American Anthropological Association
Obituary for Daniel J. Crowley

DANIEL J CROWLEY, 76, anthropologist, art historian and world traveler, died February 24, 1998 in Oruro, Bolivia.

Crowley was born November 27, 1921 in Peoria, IL, and while serving as a Naval Lieutenant JG in World War II, was disabled by poliomyelitis. He earned an MA in art history from Bradley U and PhD in anthropology from Northwestern U, under Melville Herskovits and William Bascom. During research in the Caribbean, he married his "favorite informant," Pearl Ramcharan of Trinidad, and after a year in the then-Belgian Congo as a Ford Foundation Fellow, joined the U California, Davis faculty (1961) with a split-appointment in anthropology and art history, where he taught until retirement (1993). A specialist in the arts and folklore of Africa and its diaspora, especially Carnivals and festivals, Crowley spent his life "to rehabilitate the image of Africa denigrated to justify slavery."

Besides 4 books, a commercial recording and over 350 articles and reviews, Crowley published I Could Talk Old-Story Good; Creativity in Bahamian Folklore, a classic of "performance-oriented" folklore studies. President of the American and California Folklore Societies, he received the Stafford Prize in American Folklore (1952), Fulbright Research and Indo-United States Grants, was a member of the US National Commission for UNESCO (1974-80), and served on many journal editorial boards. Having received the UC Centennial Citation (1968) for his services to the Santa Cruz campus, he was Archer Taylor Memorial Lecturer for the California Folklore Society (1986), and Distinguished Lecturer of the Southwestern Anthropological Association (1993). Avid collectors of art, he and Pearl donated much of their collection from Africa, Asia, the Caribbean and Aboriginal Australia to museums and universities throughout the world. His archives of photographs of African art, card references, photocopied African tale texts and musical tapes have also been preserved in national and university archives.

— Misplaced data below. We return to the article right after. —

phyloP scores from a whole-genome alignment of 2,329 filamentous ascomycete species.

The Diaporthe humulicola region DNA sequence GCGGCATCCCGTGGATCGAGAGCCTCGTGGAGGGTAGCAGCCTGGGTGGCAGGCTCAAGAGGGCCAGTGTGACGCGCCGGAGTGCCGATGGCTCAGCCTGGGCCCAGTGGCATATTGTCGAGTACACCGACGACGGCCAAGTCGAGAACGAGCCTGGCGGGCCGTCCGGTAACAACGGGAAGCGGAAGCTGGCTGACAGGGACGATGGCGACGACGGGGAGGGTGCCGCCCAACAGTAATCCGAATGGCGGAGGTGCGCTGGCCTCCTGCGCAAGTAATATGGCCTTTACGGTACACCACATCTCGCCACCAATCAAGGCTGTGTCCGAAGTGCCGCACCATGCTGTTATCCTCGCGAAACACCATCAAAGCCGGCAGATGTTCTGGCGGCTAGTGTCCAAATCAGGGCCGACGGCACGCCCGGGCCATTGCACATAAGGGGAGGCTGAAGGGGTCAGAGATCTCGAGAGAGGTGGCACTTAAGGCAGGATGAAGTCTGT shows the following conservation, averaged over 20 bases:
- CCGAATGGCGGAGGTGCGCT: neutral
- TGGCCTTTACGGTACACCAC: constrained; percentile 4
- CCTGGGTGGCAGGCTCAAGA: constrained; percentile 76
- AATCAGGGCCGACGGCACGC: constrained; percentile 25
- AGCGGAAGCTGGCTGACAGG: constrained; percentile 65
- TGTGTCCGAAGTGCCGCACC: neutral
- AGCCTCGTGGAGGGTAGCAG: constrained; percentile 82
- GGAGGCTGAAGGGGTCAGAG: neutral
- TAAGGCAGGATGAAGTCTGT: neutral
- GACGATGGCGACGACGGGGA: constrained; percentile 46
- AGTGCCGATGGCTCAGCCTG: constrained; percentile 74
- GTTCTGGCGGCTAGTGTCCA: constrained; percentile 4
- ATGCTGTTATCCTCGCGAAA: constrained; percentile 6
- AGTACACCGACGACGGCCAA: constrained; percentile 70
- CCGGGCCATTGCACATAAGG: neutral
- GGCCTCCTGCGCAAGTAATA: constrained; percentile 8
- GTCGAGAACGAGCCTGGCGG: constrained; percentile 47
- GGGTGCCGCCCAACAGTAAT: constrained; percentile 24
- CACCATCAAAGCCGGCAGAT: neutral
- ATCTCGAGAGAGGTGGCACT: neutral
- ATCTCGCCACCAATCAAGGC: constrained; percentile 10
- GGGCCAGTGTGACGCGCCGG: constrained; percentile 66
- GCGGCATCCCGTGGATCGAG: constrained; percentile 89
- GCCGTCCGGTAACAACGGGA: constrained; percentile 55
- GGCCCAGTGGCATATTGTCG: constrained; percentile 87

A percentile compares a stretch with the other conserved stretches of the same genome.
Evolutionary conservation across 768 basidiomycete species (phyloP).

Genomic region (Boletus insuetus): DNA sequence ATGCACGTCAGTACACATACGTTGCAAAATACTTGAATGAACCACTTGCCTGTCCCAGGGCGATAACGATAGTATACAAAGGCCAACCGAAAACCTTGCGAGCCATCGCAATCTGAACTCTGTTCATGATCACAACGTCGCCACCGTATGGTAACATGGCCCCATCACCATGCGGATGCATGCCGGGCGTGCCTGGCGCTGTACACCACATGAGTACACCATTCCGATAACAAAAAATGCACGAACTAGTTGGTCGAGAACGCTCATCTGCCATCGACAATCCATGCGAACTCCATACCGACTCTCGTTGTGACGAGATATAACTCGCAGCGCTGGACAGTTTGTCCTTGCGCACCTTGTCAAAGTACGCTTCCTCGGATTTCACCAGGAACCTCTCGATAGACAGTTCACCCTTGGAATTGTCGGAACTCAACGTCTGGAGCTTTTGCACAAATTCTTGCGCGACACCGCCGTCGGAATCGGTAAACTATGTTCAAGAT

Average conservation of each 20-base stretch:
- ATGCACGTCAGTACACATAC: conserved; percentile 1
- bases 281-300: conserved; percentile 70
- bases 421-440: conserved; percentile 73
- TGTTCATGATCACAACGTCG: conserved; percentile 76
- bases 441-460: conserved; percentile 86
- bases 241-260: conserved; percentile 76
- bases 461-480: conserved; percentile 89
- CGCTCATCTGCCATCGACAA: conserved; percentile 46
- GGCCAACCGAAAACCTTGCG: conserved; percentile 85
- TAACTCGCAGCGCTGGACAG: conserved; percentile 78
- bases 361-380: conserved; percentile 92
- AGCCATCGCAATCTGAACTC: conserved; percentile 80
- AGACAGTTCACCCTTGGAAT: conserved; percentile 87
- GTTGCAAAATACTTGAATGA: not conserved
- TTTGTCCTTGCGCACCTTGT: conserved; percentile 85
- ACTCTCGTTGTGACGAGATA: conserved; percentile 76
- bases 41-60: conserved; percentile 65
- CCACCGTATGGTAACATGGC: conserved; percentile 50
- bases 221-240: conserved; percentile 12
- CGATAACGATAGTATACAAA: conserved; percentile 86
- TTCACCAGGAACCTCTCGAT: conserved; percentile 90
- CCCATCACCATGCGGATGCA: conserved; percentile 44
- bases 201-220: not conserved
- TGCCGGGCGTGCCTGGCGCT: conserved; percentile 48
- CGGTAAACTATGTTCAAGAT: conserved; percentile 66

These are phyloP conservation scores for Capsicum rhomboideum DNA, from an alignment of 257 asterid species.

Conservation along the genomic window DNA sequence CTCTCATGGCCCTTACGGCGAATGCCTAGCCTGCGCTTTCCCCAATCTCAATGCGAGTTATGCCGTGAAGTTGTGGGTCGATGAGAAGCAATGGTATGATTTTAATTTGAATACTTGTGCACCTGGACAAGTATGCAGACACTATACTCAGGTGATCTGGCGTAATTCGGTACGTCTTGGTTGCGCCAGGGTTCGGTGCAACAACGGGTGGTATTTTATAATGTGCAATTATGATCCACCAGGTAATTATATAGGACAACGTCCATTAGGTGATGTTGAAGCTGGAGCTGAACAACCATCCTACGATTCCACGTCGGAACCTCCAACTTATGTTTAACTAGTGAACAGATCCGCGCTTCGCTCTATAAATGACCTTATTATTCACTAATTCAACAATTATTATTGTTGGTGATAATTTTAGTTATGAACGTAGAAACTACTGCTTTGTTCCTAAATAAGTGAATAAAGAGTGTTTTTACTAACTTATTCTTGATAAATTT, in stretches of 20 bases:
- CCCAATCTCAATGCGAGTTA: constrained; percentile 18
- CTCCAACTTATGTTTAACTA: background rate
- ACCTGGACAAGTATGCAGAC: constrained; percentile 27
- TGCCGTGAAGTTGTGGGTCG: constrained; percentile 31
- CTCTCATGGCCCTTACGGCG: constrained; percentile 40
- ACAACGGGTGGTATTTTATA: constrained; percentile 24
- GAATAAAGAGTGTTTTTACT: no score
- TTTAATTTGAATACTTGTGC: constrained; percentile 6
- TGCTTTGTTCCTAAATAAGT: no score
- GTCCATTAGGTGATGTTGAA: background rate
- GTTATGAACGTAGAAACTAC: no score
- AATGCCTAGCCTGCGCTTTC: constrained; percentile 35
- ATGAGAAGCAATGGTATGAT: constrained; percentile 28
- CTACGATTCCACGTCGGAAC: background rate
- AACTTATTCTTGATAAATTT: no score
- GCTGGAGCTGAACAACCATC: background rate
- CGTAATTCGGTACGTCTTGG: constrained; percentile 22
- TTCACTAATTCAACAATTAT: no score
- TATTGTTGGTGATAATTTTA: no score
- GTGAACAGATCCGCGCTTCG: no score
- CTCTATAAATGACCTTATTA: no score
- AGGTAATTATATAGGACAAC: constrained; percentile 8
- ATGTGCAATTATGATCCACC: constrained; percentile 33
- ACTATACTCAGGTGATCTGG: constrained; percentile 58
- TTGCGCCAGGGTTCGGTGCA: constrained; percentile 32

Crowley was a true humanist. In an age in which theoretical debates and the meaning of discourse increasingly dominated anthropology, Crowley affirmed his stand as a particularist in his studies. He was founding director of the U of California Education Abroad Program, U of Ghana-Legon (1969-71), and enjoyed teaching appointments at universities throughout the world. For two decades he ran University Research Expedition Projects to Carnivals.

Crowley was listed in the Guinness Book of World Records as "the most traveled disabled person," having visited every sovereign nation except Iraq, and 295 of the 311 political and geographic entities listed by Travelers' Century Club. He will be remembered as a pioneer and advocate for the disabled and role model for all who sought to overcome any kind of handicap.

Crowley is survived by his wife of 40 years, Pearl Ramcharan-Crowley; children Peter, Eve and Magdalene, and 2 granddaughters. He once said that his obituary would read "He died as he lived: crushed by 50,000 Brazilians doing the samba." In fact, while Crowley died peacefully in his sleep, of congestive heart failure he died on Mardi Gras Day while leading a U of California Research Expedition to study Carnival in Bolivia. After a funeral mass on Ash Wednesday, he was interred in Oruro, Bolivia. (Pearl Ramcharan-Crowley, Peter Crowley, Eve Crowley Eyzaguirre, Magdalene Crowley)

September 1998